September 2021
Volume 21, Issue 9
Open Access
Vision Sciences Society Annual Meeting Abstract  |   September 2021
Previous fixations do not facilitate search when a distractor becomes a target
Author Affiliations
  • Elena Sanz
    Universidad Autonoma de Madrid
  • Mª PILAR Aivar
    Universidad Autonoma de Madrid
Journal of Vision September 2021, Vol.21, 2525. doi:
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      Elena Sanz, Mª PILAR Aivar; Previous fixations do not facilitate search when a distractor becomes a target. Journal of Vision 2021;21(9):2525.

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      © ARVO (1962-2015); The Authors (2016-present)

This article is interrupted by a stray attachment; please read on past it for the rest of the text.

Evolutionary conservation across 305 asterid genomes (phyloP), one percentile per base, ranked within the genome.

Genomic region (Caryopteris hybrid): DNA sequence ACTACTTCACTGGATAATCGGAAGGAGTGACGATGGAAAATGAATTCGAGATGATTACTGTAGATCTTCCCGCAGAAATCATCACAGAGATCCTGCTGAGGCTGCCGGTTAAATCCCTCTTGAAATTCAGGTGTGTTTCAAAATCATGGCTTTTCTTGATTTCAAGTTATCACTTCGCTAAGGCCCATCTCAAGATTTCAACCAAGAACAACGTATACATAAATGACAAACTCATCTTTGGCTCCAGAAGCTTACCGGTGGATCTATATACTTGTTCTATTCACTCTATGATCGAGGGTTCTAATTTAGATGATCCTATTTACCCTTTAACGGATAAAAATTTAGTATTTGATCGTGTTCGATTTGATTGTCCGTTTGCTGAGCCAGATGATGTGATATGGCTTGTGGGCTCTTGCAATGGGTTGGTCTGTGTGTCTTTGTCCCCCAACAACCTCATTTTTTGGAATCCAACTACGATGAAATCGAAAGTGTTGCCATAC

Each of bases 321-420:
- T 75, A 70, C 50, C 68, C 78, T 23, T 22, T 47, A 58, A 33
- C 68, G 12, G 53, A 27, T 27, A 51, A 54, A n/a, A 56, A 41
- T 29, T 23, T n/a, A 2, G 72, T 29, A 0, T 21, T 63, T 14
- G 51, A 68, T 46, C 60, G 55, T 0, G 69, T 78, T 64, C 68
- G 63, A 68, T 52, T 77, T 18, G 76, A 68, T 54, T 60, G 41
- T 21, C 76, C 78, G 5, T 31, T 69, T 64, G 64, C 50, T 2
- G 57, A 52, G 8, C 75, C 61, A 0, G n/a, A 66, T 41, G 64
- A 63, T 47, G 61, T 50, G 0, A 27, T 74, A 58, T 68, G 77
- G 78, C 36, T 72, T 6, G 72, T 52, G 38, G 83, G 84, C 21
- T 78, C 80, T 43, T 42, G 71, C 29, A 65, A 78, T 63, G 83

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Our day-to-day experience suggests that, with repeated exposure, we can easily acquire information about our environment. However, it is not clear how much exposure is needed for information to be useful for task performance. In a previous study we found that searching for different targets in the same set of 72 items did not facilitate search for other items within the same set. In this study we analyzed whether this was still the case when all targets shared one feature (color). In each trial a target letter was presented at fixation, followed by the search display. The search display was made of 72 colored letters (12 letters x 6 colors) and was the same for all searches (repeated visual search). Twelve different orange letters were used as targets. Location was constant for each target, but targets differed in eccentricity. Each target was searched for 6 times. We compared the results of two groups of participants. For the first group all 12 letters were targets in each block of trials. For the second group one of the letters, ‘W’, became a target only in the last two blocks of trials. Our goal was to determine if previous fixations on this letter while searching for other letters facilitated search. Results showed that RT decreased significantly with target repetition for all letters. Critically, when we compared RTs for the first search of the letter ‘W’ we found that RTs were similar. This was the case even though the second group of participants had performed 55 trials before searching for the W and had made, on average, 8 fixations on that letter during those trials. This suggests that just fixating an element when it is not a target is not enough to produce a memory trace. Facilitation requires repeatedly searching for the same item.


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